GPS is generally a generous gift to a diva of disorientation like me. With my myriad forms of dyslexia all interlocking magically to make it virtually impossible for me to find my way practically anywhere past my own mailbox, it’s nice to have a personal assistant, albeit a computerized one, telling me how to get from Point A to Point B and beyond. And I do love a good road trip, when the opportunity arises.
But even our GPS (sometimes fondly called Peggy Sue after the lady who first helped us find our way around our new home, town and state) in all her digital wisdom can’t find everything. Sometimes, as on the above-pictured occasion, she has no more clue where her driver and passengers are than they do. And you know, it’s kind of amusing to me. Not only does it amuse me to look at the GPS screen and see it telling me that I am a little red arrow flying through the air in the vastness of uncharted space, but it’s weirdly reassuring to me that my lack of omniscience is far from unique in this world. All the same, I do appreciate Peggy Sue’s selfless assistance when it’s needed and available.On the other hand, there’s plenty to be said for going forward without knowing what comes next. In life, it’s just plain inevitable–prescience of any sort is in mighty short supply. On holiday, going with the flow is often the perfect way to have a rich and full adventure, and even the occasional mishaps stand a chance of being fodder for both present delight and reminiscent hilarity. On the pictured ‘flight’ across uncharted Texas territory, my spouse and I were so happily absorbed in relishing the sights along the unknown way that we both failed to notice one of our other digital auto-assistants signaling us that the supply of petrol was diminishing, until it was seriously questionable whether we’d make it to a gas station before the tank ran dry. We knew we were in the vicinity of Seguin (a place we’d been through a few weeks ago) and crossed our fingers that following the intermittent signs to town would get us to a refilled tank in time. Not only did we make it in time, we had a trip in a time machine on the strength of that refueling. The little bit we’ve seen of Seguin has a remarkably somnolent sense of being stuck in time, and not even strictly one single point in time but rather as though everyone in the whole town has dragged his or her weathered boots every step of the way through its history, and everyone in turn has stopped off at a different spot in the past before picking up speed and rejoining the flow of time. Past and present meander in and out of each other and the buildings and land around Seguin and beckon us, in our turn, to slow down and enjoy the oddity of being off the map and off the tow rope of time simultaneously.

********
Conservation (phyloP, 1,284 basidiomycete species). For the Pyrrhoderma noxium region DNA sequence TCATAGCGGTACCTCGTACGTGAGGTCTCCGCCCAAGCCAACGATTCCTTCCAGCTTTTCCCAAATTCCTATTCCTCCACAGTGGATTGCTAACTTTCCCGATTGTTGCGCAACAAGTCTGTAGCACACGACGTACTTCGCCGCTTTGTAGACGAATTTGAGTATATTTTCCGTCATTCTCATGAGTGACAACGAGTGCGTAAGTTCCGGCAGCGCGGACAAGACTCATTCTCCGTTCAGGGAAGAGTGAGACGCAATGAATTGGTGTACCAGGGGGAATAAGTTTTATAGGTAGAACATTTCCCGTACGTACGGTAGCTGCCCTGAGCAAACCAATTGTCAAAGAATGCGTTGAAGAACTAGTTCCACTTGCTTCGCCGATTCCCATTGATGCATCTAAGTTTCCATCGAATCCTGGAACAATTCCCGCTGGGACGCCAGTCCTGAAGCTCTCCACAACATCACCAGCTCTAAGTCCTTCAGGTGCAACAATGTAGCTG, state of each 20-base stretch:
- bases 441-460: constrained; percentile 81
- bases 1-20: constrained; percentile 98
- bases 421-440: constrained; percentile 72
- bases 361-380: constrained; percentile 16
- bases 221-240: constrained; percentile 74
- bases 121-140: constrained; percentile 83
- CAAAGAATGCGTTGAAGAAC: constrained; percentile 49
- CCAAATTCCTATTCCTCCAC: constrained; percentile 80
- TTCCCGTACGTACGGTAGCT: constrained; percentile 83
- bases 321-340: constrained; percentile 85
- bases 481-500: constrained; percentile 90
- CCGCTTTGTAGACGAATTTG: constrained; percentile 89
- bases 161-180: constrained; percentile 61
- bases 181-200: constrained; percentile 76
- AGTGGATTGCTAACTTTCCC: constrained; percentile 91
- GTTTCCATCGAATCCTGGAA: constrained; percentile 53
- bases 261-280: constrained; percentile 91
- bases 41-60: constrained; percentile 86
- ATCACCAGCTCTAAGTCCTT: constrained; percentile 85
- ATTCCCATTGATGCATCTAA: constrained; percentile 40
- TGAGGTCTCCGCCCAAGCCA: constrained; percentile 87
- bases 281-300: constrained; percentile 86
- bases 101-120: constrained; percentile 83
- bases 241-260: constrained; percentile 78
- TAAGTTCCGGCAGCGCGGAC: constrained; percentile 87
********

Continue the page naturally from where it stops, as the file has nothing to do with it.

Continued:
We didn’t stop quite long enough to buy wrestling tickets, mind you, but the lure of the unique and the mystery of moving ahead without any inkling of what might lie ahead kept us rolling along all the happier when we were securely back on a full tank (once we found one of those vintage petrol pumps that was fully functional and deciphered the toothless ramblings of the guy sitting in his lawn chair ‘instructing’ us through our transaction from across the lot). If we hadn’t been to Seguin, we’d never have experienced its time-capsule marvels, potted around wondering how on earth a town that size could survive with so few gas stations, or gotten to see the World’s Largest Pecan, a sculpture on the lawn of City Hall that is probably really about the second or third largest representation of said nut in the US and possibly about the second or third least decorative sculpture (sorry, Seguin!) upon which any town proudly bases a promotional motto. Strange? A tad. Stuff I could easily have lived a long and healthy life without seeing or experiencing? Perhaps. But I’ve no regrets that our particular turns in the road took us there and led us to all of that fun, plenty entertaining even without wrestling tickets.